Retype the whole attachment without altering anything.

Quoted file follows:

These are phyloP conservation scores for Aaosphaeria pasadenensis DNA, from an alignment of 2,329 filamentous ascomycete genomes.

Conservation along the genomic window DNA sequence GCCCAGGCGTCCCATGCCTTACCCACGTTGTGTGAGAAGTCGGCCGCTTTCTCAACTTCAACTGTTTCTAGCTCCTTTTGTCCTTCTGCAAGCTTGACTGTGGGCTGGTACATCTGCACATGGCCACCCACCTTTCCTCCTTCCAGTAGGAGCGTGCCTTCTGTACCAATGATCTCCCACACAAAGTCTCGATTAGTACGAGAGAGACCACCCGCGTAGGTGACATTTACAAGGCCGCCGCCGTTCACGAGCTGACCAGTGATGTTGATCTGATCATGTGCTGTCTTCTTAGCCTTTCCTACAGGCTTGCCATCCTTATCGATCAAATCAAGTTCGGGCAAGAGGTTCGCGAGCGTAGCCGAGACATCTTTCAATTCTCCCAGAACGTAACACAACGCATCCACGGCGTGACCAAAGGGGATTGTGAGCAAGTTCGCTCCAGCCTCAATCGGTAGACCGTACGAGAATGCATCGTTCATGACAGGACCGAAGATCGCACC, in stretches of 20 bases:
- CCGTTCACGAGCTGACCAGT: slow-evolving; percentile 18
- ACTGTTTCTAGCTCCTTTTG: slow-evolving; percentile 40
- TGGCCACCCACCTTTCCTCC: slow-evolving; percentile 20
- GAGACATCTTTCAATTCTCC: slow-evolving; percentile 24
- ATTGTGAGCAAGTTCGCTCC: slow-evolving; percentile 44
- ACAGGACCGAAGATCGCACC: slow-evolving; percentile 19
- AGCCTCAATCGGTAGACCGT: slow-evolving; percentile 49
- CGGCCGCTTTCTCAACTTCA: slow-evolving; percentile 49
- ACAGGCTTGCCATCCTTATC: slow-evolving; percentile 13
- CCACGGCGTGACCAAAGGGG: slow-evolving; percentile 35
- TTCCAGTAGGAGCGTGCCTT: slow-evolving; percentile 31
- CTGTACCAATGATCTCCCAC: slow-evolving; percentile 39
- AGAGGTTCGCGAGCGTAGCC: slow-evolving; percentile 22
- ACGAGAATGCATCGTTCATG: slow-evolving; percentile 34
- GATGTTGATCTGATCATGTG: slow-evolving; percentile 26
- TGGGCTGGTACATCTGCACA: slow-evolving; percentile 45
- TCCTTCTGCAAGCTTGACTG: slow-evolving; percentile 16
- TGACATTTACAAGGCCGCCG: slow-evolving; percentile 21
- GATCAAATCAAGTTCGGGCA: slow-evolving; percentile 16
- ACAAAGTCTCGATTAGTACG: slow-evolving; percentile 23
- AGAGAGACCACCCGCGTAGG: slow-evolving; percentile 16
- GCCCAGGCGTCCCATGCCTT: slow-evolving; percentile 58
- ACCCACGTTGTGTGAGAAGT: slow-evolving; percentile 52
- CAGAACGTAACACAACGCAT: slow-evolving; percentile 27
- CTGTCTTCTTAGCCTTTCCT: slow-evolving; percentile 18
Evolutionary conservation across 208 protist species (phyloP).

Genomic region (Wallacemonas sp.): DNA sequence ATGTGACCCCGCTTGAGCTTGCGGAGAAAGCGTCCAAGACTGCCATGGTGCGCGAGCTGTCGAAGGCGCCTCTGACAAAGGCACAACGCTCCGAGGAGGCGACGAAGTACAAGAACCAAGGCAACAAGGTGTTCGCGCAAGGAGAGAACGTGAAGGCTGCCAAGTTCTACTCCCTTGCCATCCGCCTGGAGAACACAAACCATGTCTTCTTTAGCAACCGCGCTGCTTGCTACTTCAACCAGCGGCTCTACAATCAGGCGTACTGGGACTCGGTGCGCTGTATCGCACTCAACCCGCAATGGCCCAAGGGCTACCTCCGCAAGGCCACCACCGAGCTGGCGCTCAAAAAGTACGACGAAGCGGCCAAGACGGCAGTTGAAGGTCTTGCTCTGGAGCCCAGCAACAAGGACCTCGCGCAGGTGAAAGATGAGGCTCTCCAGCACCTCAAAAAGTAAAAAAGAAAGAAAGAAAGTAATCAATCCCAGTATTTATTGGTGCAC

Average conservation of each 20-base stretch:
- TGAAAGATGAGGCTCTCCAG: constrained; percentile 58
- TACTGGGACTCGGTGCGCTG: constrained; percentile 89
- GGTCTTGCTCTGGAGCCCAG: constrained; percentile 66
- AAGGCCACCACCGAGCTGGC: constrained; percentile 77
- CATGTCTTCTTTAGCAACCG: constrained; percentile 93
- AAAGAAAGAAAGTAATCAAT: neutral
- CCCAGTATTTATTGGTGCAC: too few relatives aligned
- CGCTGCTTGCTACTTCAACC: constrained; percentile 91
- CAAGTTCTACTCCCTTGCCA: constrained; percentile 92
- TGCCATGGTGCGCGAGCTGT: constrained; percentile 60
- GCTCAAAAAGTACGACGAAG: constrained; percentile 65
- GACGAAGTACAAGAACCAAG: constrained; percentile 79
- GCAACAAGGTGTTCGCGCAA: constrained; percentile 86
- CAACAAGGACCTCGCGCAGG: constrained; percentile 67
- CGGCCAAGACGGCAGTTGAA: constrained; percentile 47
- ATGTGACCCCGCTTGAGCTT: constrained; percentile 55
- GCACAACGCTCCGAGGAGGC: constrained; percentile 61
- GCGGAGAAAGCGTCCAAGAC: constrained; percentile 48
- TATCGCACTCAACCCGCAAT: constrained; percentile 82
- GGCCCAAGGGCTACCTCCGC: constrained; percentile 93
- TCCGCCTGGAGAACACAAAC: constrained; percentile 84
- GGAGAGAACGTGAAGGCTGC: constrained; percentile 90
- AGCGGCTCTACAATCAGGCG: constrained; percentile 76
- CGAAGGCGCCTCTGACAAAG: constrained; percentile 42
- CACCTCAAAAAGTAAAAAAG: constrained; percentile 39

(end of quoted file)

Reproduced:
These are phyloP conservation scores for Aaosphaeria pasadenensis DNA, from an alignment of 2,329 filamentous ascomycete genomes.

Conservation along the genomic window DNA sequence GCCCAGGCGTCCCATGCCTTACCCACGTTGTGTGAGAAGTCGGCCGCTTTCTCAACTTCAACTGTTTCTAGCTCCTTTTGTCCTTCTGCAAGCTTGACTGTGGGCTGGTACATCTGCACATGGCCACCCACCTTTCCTCCTTCCAGTAGGAGCGTGCCTTCTGTACCAATGATCTCCCACACAAAGTCTCGATTAGTACGAGAGAGACCACCCGCGTAGGTGACATTTACAAGGCCGCCGCCGTTCACGAGCTGACCAGTGATGTTGATCTGATCATGTGCTGTCTTCTTAGCCTTTCCTACAGGCTTGCCATCCTTATCGATCAAATCAAGTTCGGGCAAGAGGTTCGCGAGCGTAGCCGAGACATCTTTCAATTCTCCCAGAACGTAACACAACGCATCCACGGCGTGACCAAAGGGGATTGTGAGCAAGTTCGCTCCAGCCTCAATCGGTAGACCGTACGAGAATGCATCGTTCATGACAGGACCGAAGATCGCACC, in stretches of 20 bases:
- CCGTTCACGAGCTGACCAGT: slow-evolving; percentile 18
- ACTGTTTCTAGCTCCTTTTG: slow-evolving; percentile 40
- TGGCCACCCACCTTTCCTCC: slow-evolving; percentile 20
- GAGACATCTTTCAATTCTCC: slow-evolving; percentile 24
- ATTGTGAGCAAGTTCGCTCC: slow-evolving; percentile 44
- ACAGGACCGAAGATCGCACC: slow-evolving; percentile 19
- AGCCTCAATCGGTAGACCGT: slow-evolving; percentile 49
- CGGCCGCTTTCTCAACTTCA: slow-evolving; percentile 49
- ACAGGCTTGCCATCCTTATC: slow-evolving; percentile 13
- CCACGGCGTGACCAAAGGGG: slow-evolving; percentile 35
- TTCCAGTAGGAGCGTGCCTT: slow-evolving; percentile 31
- CTGTACCAATGATCTCCCAC: slow-evolving; percentile 39
- AGAGGTTCGCGAGCGTAGCC: slow-evolving; percentile 22
- ACGAGAATGCATCGTTCATG: slow-evolving; percentile 34
- GATGTTGATCTGATCATGTG: slow-evolving; percentile 26
- TGGGCTGGTACATCTGCACA: slow-evolving; percentile 45
- TCCTTCTGCAAGCTTGACTG: slow-evolving; percentile 16
- TGACATTTACAAGGCCGCCG: slow-evolving; percentile 21
- GATCAAATCAAGTTCGGGCA: slow-evolving; percentile 16
- ACAAAGTCTCGATTAGTACG: slow-evolving; percentile 23
- AGAGAGACCACCCGCGTAGG: slow-evolving; percentile 16
- GCCCAGGCGTCCCATGCCTT: slow-evolving; percentile 58
- ACCCACGTTGTGTGAGAAGT: slow-evolving; percentile 52
- CAGAACGTAACACAACGCAT: slow-evolving; percentile 27
- CTGTCTTCTTAGCCTTTCCT: slow-evolving; percentile 18
Evolutionary conservation across 208 protist species (phyloP).

Genomic region (Wallacemonas sp.): DNA sequence ATGTGACCCCGCTTGAGCTTGCGGAGAAAGCGTCCAAGACTGCCATGGTGCGCGAGCTGTCGAAGGCGCCTCTGACAAAGGCACAACGCTCCGAGGAGGCGACGAAGTACAAGAACCAAGGCAACAAGGTGTTCGCGCAAGGAGAGAACGTGAAGGCTGCCAAGTTCTACTCCCTTGCCATCCGCCTGGAGAACACAAACCATGTCTTCTTTAGCAACCGCGCTGCTTGCTACTTCAACCAGCGGCTCTACAATCAGGCGTACTGGGACTCGGTGCGCTGTATCGCACTCAACCCGCAATGGCCCAAGGGCTACCTCCGCAAGGCCACCACCGAGCTGGCGCTCAAAAAGTACGACGAAGCGGCCAAGACGGCAGTTGAAGGTCTTGCTCTGGAGCCCAGCAACAAGGACCTCGCGCAGGTGAAAGATGAGGCTCTCCAGCACCTCAAAAAGTAAAAAAGAAAGAAAGAAAGTAATCAATCCCAGTATTTATTGGTGCAC

Average conservation of each 20-base stretch:
- TGAAAGATGAGGCTCTCCAG: constrained; percentile 58
- TACTGGGACTCGGTGCGCTG: constrained; percentile 89
- GGTCTTGCTCTGGAGCCCAG: constrained; percentile 66
- AAGGCCACCACCGAGCTGGC: constrained; percentile 77
- CATGTCTTCTTTAGCAACCG: constrained; percentile 93
- AAAGAAAGAAAGTAATCAAT: neutral
- CCCAGTATTTATTGGTGCAC: too few relatives aligned
- CGCTGCTTGCTACTTCAACC: constrained; percentile 91
- CAAGTTCTACTCCCTTGCCA: constrained; percentile 92
- TGCCATGGTGCGCGAGCTGT: constrained; percentile 60
- GCTCAAAAAGTACGACGAAG: constrained; percentile 65
- GACGAAGTACAAGAACCAAG: constrained; percentile 79
- GCAACAAGGTGTTCGCGCAA: constrained; percentile 86
- CAACAAGGACCTCGCGCAGG: constrained; percentile 67
- CGGCCAAGACGGCAGTTGAA: constrained; percentile 47
- ATGTGACCCCGCTTGAGCTT: constrained; percentile 55
- GCACAACGCTCCGAGGAGGC: constrained; percentile 61
- GCGGAGAAAGCGTCCAAGAC: constrained; percentile 48
- TATCGCACTCAACCCGCAAT: constrained; percentile 82
- GGCCCAAGGGCTACCTCCGC: constrained; percentile 93
- TCCGCCTGGAGAACACAAAC: constrained; percentile 84
- GGAGAGAACGTGAAGGCTGC: constrained; percentile 90
- AGCGGCTCTACAATCAGGCG: constrained; percentile 76
- CGAAGGCGCCTCTGACAAAG: constrained; percentile 42
- CACCTCAAAAAGTAAAAAAG: constrained; percentile 39